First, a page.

It’s true: 63% of adults say “the average person does not know how to tell good journalism from rumor or falsehoods.”
And 59% say “it is becoming harder to tell if a piece of news was produced by a respected media organization.” — according to The Edelman Trust Barometer 2018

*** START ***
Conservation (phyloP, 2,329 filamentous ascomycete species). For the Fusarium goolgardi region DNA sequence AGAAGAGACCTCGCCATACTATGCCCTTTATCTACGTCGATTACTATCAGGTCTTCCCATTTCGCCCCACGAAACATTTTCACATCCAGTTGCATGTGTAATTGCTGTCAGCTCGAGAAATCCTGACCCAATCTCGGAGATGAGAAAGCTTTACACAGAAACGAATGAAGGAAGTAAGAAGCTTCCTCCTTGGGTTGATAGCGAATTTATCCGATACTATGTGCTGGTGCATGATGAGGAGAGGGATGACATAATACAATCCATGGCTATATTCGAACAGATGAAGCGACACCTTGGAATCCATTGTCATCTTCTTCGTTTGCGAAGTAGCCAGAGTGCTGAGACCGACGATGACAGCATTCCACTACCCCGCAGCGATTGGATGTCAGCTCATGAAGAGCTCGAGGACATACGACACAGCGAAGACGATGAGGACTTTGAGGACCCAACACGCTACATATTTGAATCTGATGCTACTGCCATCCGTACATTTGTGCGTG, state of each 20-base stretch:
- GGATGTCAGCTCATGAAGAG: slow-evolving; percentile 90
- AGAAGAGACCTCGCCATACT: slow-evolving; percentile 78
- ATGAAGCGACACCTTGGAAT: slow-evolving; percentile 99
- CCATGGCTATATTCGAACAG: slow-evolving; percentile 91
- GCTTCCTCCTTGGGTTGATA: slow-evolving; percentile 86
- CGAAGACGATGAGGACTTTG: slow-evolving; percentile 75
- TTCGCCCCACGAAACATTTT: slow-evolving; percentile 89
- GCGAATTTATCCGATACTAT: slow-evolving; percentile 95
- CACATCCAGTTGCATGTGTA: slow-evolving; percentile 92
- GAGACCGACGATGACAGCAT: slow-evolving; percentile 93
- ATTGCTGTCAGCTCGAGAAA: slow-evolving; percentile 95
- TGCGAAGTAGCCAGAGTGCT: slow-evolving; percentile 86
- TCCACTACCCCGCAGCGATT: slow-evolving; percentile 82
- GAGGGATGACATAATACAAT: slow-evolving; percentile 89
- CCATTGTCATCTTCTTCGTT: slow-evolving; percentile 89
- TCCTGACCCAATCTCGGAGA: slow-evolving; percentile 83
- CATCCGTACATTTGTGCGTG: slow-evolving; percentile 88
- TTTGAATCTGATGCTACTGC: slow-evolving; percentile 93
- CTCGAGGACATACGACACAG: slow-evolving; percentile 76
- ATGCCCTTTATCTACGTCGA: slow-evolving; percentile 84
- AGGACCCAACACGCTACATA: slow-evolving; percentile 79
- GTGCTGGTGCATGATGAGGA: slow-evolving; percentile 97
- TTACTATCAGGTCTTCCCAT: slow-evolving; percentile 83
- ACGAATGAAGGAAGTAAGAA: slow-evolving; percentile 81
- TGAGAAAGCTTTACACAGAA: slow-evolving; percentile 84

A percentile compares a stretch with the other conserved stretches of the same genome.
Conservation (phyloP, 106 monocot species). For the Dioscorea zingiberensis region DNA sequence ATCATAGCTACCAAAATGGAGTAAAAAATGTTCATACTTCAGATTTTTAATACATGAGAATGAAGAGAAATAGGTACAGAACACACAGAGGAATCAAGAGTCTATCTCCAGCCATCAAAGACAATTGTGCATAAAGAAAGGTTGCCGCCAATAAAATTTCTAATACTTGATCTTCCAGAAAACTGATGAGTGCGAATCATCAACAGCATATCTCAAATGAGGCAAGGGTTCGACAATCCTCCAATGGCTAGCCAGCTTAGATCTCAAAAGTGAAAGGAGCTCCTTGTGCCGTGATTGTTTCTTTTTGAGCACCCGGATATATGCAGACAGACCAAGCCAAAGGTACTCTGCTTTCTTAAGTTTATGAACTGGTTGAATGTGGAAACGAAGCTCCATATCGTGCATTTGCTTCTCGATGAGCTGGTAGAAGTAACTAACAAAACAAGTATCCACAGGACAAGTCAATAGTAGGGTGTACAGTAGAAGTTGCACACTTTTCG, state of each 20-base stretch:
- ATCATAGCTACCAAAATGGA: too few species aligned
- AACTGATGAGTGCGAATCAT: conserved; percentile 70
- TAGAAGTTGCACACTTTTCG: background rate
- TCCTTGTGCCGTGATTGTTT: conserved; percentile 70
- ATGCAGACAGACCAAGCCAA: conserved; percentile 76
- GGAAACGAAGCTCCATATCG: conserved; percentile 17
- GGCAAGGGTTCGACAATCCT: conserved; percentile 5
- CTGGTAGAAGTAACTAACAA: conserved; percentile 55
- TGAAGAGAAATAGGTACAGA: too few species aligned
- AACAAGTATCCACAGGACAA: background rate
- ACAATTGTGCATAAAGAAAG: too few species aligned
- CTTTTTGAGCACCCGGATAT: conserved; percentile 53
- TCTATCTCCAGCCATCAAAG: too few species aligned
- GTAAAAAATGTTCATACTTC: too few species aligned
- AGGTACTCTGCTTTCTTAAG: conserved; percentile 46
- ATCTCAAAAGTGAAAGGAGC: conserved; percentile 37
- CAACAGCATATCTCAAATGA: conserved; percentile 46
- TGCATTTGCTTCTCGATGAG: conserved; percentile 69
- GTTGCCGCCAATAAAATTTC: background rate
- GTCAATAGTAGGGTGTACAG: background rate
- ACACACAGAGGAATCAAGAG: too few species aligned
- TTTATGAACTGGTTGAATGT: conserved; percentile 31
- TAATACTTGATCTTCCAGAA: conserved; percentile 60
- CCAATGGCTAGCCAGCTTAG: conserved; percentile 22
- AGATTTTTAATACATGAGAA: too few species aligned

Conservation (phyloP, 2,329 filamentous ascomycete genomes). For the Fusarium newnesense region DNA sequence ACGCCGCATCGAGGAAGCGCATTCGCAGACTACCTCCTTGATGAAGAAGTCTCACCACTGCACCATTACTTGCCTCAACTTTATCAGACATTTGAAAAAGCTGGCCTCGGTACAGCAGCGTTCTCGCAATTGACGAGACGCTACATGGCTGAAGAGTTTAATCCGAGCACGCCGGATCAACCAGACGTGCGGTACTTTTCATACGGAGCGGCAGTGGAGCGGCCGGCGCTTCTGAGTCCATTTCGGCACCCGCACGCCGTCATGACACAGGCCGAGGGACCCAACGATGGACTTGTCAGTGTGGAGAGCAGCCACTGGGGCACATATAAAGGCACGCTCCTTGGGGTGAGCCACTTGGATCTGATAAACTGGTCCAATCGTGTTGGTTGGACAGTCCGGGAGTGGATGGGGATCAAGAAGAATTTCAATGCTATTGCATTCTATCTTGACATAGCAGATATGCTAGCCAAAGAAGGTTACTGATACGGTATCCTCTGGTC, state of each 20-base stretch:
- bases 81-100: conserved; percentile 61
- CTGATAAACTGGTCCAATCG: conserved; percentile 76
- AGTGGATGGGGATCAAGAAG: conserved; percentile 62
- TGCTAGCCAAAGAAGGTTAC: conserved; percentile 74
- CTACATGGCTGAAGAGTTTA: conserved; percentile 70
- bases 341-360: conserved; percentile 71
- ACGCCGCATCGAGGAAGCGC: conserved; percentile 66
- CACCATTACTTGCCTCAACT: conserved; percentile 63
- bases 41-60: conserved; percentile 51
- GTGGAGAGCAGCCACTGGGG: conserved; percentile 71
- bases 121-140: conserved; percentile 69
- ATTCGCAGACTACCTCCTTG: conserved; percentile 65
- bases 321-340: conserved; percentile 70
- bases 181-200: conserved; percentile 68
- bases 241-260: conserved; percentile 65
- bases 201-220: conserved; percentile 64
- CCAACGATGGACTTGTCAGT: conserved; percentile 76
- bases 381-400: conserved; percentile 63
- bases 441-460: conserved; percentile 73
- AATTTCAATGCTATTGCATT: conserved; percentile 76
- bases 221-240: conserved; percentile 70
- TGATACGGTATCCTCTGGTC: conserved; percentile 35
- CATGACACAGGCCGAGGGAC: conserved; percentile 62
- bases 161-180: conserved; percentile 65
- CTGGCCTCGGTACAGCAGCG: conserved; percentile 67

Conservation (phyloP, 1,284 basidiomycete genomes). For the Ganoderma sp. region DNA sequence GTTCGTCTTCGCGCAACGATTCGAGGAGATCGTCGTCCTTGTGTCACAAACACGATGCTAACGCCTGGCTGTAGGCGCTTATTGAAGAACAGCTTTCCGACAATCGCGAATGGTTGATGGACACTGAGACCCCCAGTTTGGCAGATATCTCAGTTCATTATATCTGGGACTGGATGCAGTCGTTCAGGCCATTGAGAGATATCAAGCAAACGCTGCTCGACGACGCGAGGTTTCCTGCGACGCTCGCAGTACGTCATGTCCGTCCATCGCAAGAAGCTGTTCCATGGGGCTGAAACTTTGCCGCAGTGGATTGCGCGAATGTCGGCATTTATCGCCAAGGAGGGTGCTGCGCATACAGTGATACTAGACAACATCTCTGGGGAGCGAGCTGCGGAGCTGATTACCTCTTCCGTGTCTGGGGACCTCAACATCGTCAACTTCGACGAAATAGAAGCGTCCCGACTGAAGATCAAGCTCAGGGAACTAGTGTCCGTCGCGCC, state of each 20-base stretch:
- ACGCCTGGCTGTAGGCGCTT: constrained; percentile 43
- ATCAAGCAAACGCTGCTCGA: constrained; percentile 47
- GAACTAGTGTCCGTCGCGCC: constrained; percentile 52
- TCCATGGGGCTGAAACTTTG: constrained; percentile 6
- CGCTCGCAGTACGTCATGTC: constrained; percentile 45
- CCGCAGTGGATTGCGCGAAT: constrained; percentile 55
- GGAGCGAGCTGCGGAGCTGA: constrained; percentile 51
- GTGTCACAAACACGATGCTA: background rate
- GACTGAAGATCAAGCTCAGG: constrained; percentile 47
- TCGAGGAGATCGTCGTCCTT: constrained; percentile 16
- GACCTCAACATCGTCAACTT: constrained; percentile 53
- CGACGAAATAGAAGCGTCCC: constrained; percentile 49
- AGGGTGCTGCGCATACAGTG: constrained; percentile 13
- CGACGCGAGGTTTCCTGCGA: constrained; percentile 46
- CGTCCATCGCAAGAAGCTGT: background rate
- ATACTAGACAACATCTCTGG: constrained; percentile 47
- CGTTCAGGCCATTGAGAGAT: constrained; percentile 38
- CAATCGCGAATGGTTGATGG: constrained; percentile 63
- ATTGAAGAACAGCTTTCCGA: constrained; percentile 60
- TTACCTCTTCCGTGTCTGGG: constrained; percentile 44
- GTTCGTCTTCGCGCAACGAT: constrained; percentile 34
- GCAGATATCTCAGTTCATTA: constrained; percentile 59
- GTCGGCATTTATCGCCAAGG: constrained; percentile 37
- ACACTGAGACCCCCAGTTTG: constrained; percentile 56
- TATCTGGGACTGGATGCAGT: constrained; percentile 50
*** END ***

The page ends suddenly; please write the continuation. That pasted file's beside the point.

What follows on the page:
If you’re not sure how to tell fact from fiction online, join journalist Theresa Walsh Giarrusso for a free media literacy workshop from 2 to 4 p.m., Tuesday, May 14, in the Montclair Library Auditorium. You’ll learn why fake news is such a problem now, the red flags of false social posts and the hallmarks of real news. You’ll learn how to search online like a pro and to fact check and search for media bias like a news researcher. You also will learn how to track memes and images back to their source online. Giarrusso has worked as a reporter, editor, blogger, social media editor and associate professor at Arizona State University’s Walter Cronkite School of Journalism. Most recently she has been working with teachers in local school districts to strengthen their media literacy skills and give them strategies to help their students fight fake news.